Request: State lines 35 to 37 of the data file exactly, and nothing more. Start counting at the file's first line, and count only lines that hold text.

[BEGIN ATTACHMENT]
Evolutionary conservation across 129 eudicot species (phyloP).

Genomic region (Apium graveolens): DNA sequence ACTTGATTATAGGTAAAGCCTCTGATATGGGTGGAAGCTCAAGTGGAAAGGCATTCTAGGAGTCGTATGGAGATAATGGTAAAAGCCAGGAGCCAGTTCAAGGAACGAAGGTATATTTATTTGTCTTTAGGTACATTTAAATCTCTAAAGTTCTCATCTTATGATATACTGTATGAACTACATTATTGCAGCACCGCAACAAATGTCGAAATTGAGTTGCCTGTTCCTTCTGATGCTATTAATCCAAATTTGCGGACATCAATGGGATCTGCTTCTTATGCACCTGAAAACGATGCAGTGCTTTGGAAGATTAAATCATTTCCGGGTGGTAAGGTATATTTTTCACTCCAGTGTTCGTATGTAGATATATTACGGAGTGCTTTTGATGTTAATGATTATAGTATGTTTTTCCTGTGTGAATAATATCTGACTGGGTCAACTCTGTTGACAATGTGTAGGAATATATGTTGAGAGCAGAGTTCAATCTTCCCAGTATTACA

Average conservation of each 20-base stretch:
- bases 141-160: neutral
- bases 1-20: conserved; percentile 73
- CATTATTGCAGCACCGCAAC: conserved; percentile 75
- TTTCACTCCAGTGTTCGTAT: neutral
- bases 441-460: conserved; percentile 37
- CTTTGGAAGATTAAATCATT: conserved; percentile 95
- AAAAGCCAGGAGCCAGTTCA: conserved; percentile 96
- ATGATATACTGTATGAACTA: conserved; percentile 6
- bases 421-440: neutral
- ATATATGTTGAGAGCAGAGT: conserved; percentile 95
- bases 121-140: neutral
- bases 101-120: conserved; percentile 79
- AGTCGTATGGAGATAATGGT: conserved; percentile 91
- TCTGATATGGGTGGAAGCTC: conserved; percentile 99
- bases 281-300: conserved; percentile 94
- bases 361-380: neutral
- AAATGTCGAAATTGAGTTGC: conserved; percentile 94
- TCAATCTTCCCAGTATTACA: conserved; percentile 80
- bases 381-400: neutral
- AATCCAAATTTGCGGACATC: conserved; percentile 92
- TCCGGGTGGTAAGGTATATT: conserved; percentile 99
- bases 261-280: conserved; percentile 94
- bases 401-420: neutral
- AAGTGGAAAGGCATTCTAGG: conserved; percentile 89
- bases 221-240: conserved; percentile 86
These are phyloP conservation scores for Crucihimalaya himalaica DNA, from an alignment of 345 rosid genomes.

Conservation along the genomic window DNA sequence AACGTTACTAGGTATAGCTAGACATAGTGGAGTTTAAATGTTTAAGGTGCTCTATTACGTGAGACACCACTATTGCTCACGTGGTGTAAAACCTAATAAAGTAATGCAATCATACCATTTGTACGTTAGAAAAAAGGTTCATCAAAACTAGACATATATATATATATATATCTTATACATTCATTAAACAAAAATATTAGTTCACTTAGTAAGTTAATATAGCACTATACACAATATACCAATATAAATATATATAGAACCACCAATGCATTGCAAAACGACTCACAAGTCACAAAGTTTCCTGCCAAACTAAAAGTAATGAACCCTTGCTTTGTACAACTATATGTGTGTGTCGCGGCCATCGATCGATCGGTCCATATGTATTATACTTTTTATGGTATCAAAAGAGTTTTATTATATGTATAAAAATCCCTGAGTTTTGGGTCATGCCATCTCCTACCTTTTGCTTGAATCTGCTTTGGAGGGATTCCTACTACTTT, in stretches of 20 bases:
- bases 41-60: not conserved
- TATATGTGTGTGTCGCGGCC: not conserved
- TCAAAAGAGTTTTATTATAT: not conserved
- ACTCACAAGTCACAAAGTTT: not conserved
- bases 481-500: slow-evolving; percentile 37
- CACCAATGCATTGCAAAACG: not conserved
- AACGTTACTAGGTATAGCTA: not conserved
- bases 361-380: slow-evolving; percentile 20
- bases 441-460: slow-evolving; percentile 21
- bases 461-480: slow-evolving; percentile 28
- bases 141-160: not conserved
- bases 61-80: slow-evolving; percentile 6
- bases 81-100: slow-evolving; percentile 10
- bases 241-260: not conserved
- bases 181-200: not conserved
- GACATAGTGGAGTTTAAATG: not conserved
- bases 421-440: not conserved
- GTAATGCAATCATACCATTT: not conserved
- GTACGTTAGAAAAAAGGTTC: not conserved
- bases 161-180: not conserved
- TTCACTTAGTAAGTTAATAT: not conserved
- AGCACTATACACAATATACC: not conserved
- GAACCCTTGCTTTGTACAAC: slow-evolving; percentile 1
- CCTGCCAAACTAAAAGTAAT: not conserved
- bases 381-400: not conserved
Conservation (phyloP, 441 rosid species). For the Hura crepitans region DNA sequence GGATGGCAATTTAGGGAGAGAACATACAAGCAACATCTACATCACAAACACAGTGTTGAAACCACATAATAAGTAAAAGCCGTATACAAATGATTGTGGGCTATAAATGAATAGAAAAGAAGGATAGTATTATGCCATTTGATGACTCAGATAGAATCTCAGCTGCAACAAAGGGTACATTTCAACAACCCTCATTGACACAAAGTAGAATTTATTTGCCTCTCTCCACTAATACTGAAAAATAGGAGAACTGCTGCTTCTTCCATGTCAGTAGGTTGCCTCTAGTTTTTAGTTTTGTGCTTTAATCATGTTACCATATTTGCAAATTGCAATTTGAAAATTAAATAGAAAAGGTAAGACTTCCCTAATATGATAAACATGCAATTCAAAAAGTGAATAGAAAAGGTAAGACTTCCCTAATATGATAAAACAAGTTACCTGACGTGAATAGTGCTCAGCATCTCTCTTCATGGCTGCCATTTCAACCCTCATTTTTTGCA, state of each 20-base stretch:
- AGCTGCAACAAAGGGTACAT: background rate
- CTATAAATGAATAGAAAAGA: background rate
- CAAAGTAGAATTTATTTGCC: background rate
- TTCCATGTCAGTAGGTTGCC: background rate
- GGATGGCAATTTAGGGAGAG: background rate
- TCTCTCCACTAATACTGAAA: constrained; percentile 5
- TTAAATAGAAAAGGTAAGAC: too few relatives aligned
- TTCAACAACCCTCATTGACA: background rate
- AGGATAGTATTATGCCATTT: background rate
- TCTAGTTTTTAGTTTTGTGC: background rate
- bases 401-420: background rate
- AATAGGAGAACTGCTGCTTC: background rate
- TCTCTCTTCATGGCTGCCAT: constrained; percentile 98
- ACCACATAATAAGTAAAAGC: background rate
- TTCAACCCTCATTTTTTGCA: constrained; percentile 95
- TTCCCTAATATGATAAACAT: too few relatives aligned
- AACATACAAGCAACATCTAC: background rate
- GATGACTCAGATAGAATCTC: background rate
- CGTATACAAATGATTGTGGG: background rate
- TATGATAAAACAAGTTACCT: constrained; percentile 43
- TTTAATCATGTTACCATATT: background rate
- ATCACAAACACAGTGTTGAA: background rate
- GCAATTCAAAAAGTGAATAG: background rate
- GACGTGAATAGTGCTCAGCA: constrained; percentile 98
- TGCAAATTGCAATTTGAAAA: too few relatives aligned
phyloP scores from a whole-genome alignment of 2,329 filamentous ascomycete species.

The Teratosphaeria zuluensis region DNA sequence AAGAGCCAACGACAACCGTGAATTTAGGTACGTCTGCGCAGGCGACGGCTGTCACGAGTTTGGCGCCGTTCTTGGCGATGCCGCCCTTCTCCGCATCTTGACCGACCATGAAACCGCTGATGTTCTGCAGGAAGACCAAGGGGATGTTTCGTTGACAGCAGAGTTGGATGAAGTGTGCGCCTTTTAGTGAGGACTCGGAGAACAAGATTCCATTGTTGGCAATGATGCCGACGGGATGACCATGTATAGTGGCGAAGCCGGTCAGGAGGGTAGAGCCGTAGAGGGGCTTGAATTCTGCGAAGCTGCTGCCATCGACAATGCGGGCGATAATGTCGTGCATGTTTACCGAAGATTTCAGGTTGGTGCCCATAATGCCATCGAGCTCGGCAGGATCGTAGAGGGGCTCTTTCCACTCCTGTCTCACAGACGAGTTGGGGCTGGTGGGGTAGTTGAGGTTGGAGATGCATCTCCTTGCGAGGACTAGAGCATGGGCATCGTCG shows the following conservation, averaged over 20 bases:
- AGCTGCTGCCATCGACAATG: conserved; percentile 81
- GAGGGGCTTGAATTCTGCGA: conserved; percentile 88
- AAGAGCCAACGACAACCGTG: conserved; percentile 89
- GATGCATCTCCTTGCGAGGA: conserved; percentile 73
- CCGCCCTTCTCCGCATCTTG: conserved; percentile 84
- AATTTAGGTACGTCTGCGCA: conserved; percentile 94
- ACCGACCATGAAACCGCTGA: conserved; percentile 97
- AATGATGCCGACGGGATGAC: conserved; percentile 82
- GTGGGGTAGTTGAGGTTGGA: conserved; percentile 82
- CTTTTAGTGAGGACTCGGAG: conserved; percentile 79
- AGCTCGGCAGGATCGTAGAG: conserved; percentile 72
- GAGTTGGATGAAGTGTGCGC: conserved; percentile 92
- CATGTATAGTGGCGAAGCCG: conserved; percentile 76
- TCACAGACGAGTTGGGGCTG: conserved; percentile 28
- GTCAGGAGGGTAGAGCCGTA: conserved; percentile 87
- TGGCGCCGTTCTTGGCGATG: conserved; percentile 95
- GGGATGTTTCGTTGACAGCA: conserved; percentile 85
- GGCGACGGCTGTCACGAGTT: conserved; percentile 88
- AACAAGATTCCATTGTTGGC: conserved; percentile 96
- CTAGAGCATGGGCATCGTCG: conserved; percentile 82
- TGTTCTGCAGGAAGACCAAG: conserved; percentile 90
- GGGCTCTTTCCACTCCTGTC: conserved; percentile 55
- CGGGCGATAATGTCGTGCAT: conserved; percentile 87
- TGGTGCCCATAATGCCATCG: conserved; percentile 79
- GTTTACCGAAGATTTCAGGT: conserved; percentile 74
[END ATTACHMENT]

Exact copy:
- bases 481-500: slow-evolving; percentile 37
- CACCAATGCATTGCAAAACG: not conserved
- AACGTTACTAGGTATAGCTA: not conserved